View the Recording at FamilyTreeWebinars.com

The 56 minute recording of "Navigating YDNA at FamilyTreeDNA.com" is now available to view in our webinar library for free for a limited time. Or watch it at your convenience with an annual or monthly webinar membership.

Guide_YDNAY Chromosome DNA for the Genealogist - 5.95

Hundreds of thousands of genealogists have turned to YDNA testing to aid in their genealogical efforts. However, after completing the test, many are faced with more questions than answers.

This guide will walk you through each aspect of YDNA testing and help you identify your next steps to finding or extending paternal lines. You'll receive clear and concise explanations of:
  • How to determine if the YDNA test is right for you and your research
  • What the YDNA test can tell you
  • Haplotypes and Haplogroups
  • How many markers you should have tested
  • How to get tested step-by-step
  • The best company for YDNA testing
  • What the testing company can tell you
  • How to get the most out of the testing company website tools 
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Webinar Memberships/Subscriptions

Webinar Members get:

  • On-demand access to the entire webinar archives (now 496 classes, 694 hours of genealogy education)
  • On-demand access to the instructor handouts (now 2,300 pages)
  • On-demand access to the live webinars' chat logs
  • 5% off all products at www.FamilyTreeWebinars.com (must be logged in at checkout)
  • Access to all future recordings for the duration of their membership
  • Chance for a members-only door prize during each live webinar
  • Access to register for bonus members-only webinars
  • Ability to view which webinars you are registered for
  • Use of the playlist, resume watching, and jump-to features

Introductory pricing:

  • Annual membership: $49.95/year
  • Monthly membership: $9.95/month

Click here to subscribe.

Register for our upcoming webinars (free)

  • Your Whiteboard in the Cloud: Trello for Genealogists by Lisa Alzo. April 12.
  • Complete Photo Restoration in 4 Easy Steps by Eric Basir. April 14.
  • The Genealogy in Government Documents by Rick Sayre, CG, CGL, FUGA. April 18.
  • Neighborhood Reconstruction: Effective Use of Land Records by Mary Hill, AG. April 19.
  • Finding and Using Land Ownership Maps by Rick Sayre, CG, CGL, FUGA. April 26.
  • Researching Criminal Records by Ron Arons. April 28.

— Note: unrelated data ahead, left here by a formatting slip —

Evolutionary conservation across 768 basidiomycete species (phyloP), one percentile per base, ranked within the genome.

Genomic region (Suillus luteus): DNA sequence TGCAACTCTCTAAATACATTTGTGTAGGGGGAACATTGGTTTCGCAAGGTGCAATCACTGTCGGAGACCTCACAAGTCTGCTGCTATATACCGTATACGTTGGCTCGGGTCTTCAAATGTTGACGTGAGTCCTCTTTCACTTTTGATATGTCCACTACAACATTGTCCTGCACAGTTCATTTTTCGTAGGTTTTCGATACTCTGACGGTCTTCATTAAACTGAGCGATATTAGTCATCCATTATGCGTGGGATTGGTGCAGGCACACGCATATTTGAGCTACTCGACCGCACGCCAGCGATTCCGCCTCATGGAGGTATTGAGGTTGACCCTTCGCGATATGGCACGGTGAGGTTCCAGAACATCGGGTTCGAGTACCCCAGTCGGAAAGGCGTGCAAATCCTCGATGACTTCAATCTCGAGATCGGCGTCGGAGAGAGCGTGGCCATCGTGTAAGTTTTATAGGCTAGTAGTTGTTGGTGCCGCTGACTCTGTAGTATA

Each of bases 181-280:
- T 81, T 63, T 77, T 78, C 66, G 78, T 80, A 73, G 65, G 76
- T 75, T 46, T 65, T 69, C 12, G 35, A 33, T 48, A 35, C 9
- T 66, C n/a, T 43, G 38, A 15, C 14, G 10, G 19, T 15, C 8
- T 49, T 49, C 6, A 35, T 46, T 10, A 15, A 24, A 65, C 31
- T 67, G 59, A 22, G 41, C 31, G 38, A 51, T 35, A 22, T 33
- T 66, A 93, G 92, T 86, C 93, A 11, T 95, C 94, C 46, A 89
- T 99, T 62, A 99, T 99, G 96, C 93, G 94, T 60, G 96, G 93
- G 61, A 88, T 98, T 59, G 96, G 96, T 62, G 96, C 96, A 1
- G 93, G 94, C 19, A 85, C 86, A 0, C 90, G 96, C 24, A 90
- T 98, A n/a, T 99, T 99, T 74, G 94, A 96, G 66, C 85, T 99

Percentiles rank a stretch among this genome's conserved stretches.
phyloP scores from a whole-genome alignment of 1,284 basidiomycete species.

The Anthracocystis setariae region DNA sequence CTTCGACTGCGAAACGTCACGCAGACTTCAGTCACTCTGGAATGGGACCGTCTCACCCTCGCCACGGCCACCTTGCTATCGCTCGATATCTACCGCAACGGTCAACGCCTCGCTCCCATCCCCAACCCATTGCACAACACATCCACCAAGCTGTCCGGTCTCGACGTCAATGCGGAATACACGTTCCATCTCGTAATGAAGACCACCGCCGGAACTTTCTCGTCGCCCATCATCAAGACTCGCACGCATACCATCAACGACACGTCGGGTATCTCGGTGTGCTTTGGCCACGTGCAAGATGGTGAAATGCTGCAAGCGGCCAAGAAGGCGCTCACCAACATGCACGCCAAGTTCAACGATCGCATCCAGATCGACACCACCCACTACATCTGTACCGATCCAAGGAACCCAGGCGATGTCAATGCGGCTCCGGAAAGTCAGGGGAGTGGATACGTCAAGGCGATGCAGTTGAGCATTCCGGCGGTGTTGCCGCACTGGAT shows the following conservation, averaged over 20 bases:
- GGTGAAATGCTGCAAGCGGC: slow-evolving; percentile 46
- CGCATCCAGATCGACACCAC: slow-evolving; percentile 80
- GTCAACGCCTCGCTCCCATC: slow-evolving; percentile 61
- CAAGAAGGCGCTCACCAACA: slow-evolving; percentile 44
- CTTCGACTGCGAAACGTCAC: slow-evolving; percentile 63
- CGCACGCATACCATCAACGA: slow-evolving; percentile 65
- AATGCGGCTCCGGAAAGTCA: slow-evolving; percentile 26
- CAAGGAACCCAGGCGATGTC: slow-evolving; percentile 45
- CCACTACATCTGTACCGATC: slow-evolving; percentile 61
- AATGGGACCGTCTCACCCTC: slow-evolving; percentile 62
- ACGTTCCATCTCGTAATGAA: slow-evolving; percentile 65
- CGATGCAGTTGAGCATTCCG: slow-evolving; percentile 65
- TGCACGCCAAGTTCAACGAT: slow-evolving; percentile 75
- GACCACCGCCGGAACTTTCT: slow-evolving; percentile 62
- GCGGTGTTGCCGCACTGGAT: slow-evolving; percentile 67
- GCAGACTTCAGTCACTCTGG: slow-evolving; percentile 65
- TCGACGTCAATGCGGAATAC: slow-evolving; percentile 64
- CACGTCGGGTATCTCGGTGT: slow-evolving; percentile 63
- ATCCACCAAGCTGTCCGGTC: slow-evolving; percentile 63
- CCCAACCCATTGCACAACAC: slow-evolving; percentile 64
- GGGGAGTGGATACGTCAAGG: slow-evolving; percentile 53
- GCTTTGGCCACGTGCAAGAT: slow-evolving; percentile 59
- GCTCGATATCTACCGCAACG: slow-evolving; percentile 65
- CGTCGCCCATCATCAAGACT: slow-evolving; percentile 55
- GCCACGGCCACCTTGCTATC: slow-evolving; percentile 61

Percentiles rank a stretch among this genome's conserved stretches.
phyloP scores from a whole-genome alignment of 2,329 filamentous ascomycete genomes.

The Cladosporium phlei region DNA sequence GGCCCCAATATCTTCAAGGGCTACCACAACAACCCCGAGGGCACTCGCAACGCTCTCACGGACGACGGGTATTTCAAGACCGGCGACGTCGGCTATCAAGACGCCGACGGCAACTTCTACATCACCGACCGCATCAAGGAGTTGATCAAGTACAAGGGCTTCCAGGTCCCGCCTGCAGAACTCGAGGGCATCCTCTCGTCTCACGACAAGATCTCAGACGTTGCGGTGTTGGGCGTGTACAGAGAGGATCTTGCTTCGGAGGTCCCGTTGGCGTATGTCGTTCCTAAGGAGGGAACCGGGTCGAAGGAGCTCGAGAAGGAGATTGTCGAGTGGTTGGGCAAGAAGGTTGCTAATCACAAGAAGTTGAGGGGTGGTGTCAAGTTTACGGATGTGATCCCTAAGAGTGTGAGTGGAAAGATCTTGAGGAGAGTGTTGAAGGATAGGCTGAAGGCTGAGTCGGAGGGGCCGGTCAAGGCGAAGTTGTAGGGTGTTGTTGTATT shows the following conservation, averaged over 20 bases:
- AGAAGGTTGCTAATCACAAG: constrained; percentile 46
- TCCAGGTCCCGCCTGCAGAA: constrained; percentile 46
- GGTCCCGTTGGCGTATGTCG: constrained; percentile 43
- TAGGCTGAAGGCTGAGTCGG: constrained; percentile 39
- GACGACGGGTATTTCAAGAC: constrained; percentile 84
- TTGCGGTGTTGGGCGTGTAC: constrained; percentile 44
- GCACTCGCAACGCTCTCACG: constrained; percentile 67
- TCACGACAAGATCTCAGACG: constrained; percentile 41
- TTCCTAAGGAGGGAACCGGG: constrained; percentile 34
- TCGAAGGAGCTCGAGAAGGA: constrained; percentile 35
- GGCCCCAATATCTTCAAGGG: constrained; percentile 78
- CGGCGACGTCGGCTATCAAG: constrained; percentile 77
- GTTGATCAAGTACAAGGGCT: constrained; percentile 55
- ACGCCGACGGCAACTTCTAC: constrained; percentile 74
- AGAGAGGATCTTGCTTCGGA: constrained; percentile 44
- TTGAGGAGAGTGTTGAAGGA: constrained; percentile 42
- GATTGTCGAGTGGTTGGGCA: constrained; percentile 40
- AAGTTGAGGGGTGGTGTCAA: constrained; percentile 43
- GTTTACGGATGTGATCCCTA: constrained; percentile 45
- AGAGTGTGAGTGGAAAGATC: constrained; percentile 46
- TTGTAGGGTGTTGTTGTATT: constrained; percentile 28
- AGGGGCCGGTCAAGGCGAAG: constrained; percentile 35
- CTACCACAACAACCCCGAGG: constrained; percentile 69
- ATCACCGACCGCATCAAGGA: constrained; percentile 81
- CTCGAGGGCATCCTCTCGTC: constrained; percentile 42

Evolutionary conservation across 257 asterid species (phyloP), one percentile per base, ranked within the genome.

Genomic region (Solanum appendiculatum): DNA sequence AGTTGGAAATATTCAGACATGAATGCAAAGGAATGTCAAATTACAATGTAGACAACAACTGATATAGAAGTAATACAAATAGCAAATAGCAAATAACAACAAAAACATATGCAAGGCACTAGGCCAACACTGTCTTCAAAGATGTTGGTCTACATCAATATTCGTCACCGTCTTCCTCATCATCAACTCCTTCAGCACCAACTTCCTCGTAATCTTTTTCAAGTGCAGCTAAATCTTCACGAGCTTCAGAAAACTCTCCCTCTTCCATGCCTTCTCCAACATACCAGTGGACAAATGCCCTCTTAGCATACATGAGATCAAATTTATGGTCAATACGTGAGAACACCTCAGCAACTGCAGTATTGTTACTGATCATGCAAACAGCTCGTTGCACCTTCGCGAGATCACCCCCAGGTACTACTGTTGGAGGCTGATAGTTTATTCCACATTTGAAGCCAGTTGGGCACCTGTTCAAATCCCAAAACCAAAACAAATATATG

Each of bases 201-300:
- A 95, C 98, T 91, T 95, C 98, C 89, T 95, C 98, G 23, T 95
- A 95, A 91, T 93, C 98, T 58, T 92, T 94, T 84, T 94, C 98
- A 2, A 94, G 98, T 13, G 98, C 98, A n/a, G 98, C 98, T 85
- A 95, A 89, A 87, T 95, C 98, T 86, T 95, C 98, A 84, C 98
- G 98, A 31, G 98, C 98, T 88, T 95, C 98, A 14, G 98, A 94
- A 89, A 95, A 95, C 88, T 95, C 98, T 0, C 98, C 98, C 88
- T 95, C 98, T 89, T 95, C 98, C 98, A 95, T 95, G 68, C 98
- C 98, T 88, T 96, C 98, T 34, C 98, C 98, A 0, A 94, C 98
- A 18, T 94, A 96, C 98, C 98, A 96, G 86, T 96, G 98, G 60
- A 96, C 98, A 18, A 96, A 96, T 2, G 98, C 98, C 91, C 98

• Take Me Back to Where I Belong: Transportation Records of the Freedmen’s Bureau by Angela Walton-Raji. May 3.
  • Beginning Danish Research by Charles Fritz Juengling, AG. May 10.
  • New York City and State Governmental Vital Records by Jane Wilcox. May 12.
  • MAXY DNA: Correlating mt-at-X-Y DNA with the GPS by Debbie Parker Wayne, CG, CGL. May 16.
  • Remember Me: Lifestreaming and the Modern Genealogist by Thomas MacEntee. May 17.
  • WikiTree: Free for All without a Free-for-All by Eowyn Langholf. May 24.
  • The Great War: Researching Your World War I Ancestors by Michael L. Strauss, AG. May 31.
  • Researching Your Minnesota Ancestors by Paula Stuart-Warren, CG, FMGS, FUGA. June 7.
  • How Harry Potter Can Teach You About DNA by Blaine Bettinger. June 14.
  • What Now? Your Next Steps with Autosomal DNA Testing by Diahan Southard. June 16.
  • Beating the Bushes: Using the GPS to Find Jacob Bush's Father by Elissa Scalise Powell, CG, CGL. June 20.
  • Virtual Family Reunions: Super Easy, Super Fun by Pat Richley and Russ Worthington. June 21.
  • Canada's Top 10 by Kathryn Lake Hogan. June 28.
  • Censational Census Strategies by Mary Kircher Roddy. July 5.
  • Google Books: the tool you should use every day! by Lisa Louise Cooke. July 12.
  • Tips for Snapping Pics: How to Take Perfect Family Photographs by Jared Hodges. July 14.
  • Analyzing Documents Sparks Ideas for Further Research by Angela Packer McGhie, CG. July 18.
  • The Firelands, The Connecticut Western Reserve, and the Ohio Territory by Peggy Clemens Lauritzen, AG. July 19.
  • Family History Adhesive: The Science of Why History Binds Families and the Simple Tech of How to Do It by Janet Hovorka. July 26.
  • Tracing Your West Country Ancestors by Kirsty Gray. August 2.
  • A Taxing Matter: Using Tax Lists in Genealogy by Judy G. Russell, JD, CG, CGL. August 9.
  • Using Pictures with Legacy Family Tree by Geoff Rasmussen. August 11.